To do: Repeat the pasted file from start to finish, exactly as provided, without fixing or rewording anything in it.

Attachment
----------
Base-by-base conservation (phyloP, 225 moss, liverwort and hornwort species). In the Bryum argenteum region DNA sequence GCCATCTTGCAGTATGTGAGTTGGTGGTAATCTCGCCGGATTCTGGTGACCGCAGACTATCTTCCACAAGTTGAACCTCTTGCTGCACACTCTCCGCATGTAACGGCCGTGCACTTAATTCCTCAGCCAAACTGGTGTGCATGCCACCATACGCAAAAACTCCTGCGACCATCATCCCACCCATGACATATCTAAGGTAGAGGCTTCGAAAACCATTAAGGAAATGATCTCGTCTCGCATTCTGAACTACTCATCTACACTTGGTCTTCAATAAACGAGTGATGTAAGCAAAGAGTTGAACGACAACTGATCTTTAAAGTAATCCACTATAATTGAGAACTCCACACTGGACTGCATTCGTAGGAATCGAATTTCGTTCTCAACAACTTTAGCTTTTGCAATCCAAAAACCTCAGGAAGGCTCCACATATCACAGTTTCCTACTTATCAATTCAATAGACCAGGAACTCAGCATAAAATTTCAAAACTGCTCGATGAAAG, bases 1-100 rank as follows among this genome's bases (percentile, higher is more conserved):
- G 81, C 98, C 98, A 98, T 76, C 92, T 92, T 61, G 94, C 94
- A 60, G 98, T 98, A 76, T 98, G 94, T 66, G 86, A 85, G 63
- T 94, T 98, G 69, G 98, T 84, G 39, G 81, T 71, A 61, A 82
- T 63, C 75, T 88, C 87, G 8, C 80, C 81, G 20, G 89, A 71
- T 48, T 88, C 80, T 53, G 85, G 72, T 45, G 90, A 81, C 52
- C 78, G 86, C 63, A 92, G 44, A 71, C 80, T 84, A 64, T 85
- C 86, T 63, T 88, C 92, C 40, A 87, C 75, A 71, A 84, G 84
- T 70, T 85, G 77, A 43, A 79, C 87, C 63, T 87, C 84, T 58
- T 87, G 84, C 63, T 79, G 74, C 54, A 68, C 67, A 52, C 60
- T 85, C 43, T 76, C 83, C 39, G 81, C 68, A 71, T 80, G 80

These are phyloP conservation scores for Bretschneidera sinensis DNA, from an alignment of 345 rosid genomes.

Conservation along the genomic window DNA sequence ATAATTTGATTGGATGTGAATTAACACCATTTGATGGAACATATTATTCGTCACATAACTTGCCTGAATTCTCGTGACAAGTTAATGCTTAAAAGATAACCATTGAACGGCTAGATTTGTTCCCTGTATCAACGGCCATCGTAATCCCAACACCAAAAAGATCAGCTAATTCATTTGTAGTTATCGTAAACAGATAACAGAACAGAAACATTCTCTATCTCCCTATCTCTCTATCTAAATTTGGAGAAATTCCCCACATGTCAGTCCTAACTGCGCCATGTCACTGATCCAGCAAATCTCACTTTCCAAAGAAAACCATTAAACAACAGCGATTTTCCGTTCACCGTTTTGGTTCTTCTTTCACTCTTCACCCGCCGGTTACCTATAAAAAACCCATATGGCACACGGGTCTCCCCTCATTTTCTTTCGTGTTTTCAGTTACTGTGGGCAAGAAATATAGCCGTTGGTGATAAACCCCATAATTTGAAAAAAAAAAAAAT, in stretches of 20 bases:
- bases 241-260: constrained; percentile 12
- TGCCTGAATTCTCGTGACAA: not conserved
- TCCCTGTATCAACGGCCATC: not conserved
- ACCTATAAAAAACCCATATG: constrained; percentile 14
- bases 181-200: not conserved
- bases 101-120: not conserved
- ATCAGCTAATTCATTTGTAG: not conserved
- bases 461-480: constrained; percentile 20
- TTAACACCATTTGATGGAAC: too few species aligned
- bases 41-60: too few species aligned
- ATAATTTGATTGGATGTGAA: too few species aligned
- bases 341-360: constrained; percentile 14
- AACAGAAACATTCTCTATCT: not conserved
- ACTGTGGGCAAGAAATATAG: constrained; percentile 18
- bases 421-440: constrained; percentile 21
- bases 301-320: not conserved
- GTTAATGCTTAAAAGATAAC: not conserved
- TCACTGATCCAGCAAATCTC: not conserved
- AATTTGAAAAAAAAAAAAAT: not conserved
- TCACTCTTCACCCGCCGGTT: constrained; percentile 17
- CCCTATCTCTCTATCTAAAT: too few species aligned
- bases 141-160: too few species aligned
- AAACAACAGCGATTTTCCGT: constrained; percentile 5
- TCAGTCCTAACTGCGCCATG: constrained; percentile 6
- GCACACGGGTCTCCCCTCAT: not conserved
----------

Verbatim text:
Base-by-base conservation (phyloP, 225 moss, liverwort and hornwort species). In the Bryum argenteum region DNA sequence GCCATCTTGCAGTATGTGAGTTGGTGGTAATCTCGCCGGATTCTGGTGACCGCAGACTATCTTCCACAAGTTGAACCTCTTGCTGCACACTCTCCGCATGTAACGGCCGTGCACTTAATTCCTCAGCCAAACTGGTGTGCATGCCACCATACGCAAAAACTCCTGCGACCATCATCCCACCCATGACATATCTAAGGTAGAGGCTTCGAAAACCATTAAGGAAATGATCTCGTCTCGCATTCTGAACTACTCATCTACACTTGGTCTTCAATAAACGAGTGATGTAAGCAAAGAGTTGAACGACAACTGATCTTTAAAGTAATCCACTATAATTGAGAACTCCACACTGGACTGCATTCGTAGGAATCGAATTTCGTTCTCAACAACTTTAGCTTTTGCAATCCAAAAACCTCAGGAAGGCTCCACATATCACAGTTTCCTACTTATCAATTCAATAGACCAGGAACTCAGCATAAAATTTCAAAACTGCTCGATGAAAG, bases 1-100 rank as follows among this genome's bases (percentile, higher is more conserved):
- G 81, C 98, C 98, A 98, T 76, C 92, T 92, T 61, G 94, C 94
- A 60, G 98, T 98, A 76, T 98, G 94, T 66, G 86, A 85, G 63
- T 94, T 98, G 69, G 98, T 84, G 39, G 81, T 71, A 61, A 82
- T 63, C 75, T 88, C 87, G 8, C 80, C 81, G 20, G 89, A 71
- T 48, T 88, C 80, T 53, G 85, G 72, T 45, G 90, A 81, C 52
- C 78, G 86, C 63, A 92, G 44, A 71, C 80, T 84, A 64, T 85
- C 86, T 63, T 88, C 92, C 40, A 87, C 75, A 71, A 84, G 84
- T 70, T 85, G 77, A 43, A 79, C 87, C 63, T 87, C 84, T 58
- T 87, G 84, C 63, T 79, G 74, C 54, A 68, C 67, A 52, C 60
- T 85, C 43, T 76, C 83, C 39, G 81, C 68, A 71, T 80, G 80

These are phyloP conservation scores for Bretschneidera sinensis DNA, from an alignment of 345 rosid genomes.

Conservation along the genomic window DNA sequence ATAATTTGATTGGATGTGAATTAACACCATTTGATGGAACATATTATTCGTCACATAACTTGCCTGAATTCTCGTGACAAGTTAATGCTTAAAAGATAACCATTGAACGGCTAGATTTGTTCCCTGTATCAACGGCCATCGTAATCCCAACACCAAAAAGATCAGCTAATTCATTTGTAGTTATCGTAAACAGATAACAGAACAGAAACATTCTCTATCTCCCTATCTCTCTATCTAAATTTGGAGAAATTCCCCACATGTCAGTCCTAACTGCGCCATGTCACTGATCCAGCAAATCTCACTTTCCAAAGAAAACCATTAAACAACAGCGATTTTCCGTTCACCGTTTTGGTTCTTCTTTCACTCTTCACCCGCCGGTTACCTATAAAAAACCCATATGGCACACGGGTCTCCCCTCATTTTCTTTCGTGTTTTCAGTTACTGTGGGCAAGAAATATAGCCGTTGGTGATAAACCCCATAATTTGAAAAAAAAAAAAAT, in stretches of 20 bases:
- bases 241-260: constrained; percentile 12
- TGCCTGAATTCTCGTGACAA: not conserved
- TCCCTGTATCAACGGCCATC: not conserved
- ACCTATAAAAAACCCATATG: constrained; percentile 14
- bases 181-200: not conserved
- bases 101-120: not conserved
- ATCAGCTAATTCATTTGTAG: not conserved
- bases 461-480: constrained; percentile 20
- TTAACACCATTTGATGGAAC: too few species aligned
- bases 41-60: too few species aligned
- ATAATTTGATTGGATGTGAA: too few species aligned
- bases 341-360: constrained; percentile 14
- AACAGAAACATTCTCTATCT: not conserved
- ACTGTGGGCAAGAAATATAG: constrained; percentile 18
- bases 421-440: constrained; percentile 21
- bases 301-320: not conserved
- GTTAATGCTTAAAAGATAAC: not conserved
- TCACTGATCCAGCAAATCTC: not conserved
- AATTTGAAAAAAAAAAAAAT: not conserved
- TCACTCTTCACCCGCCGGTT: constrained; percentile 17
- CCCTATCTCTCTATCTAAAT: too few species aligned
- bases 141-160: too few species aligned
- AAACAACAGCGATTTTCCGT: constrained; percentile 5
- TCAGTCCTAACTGCGCCATG: constrained; percentile 6
- GCACACGGGTCTCCCCTCAT: not conserved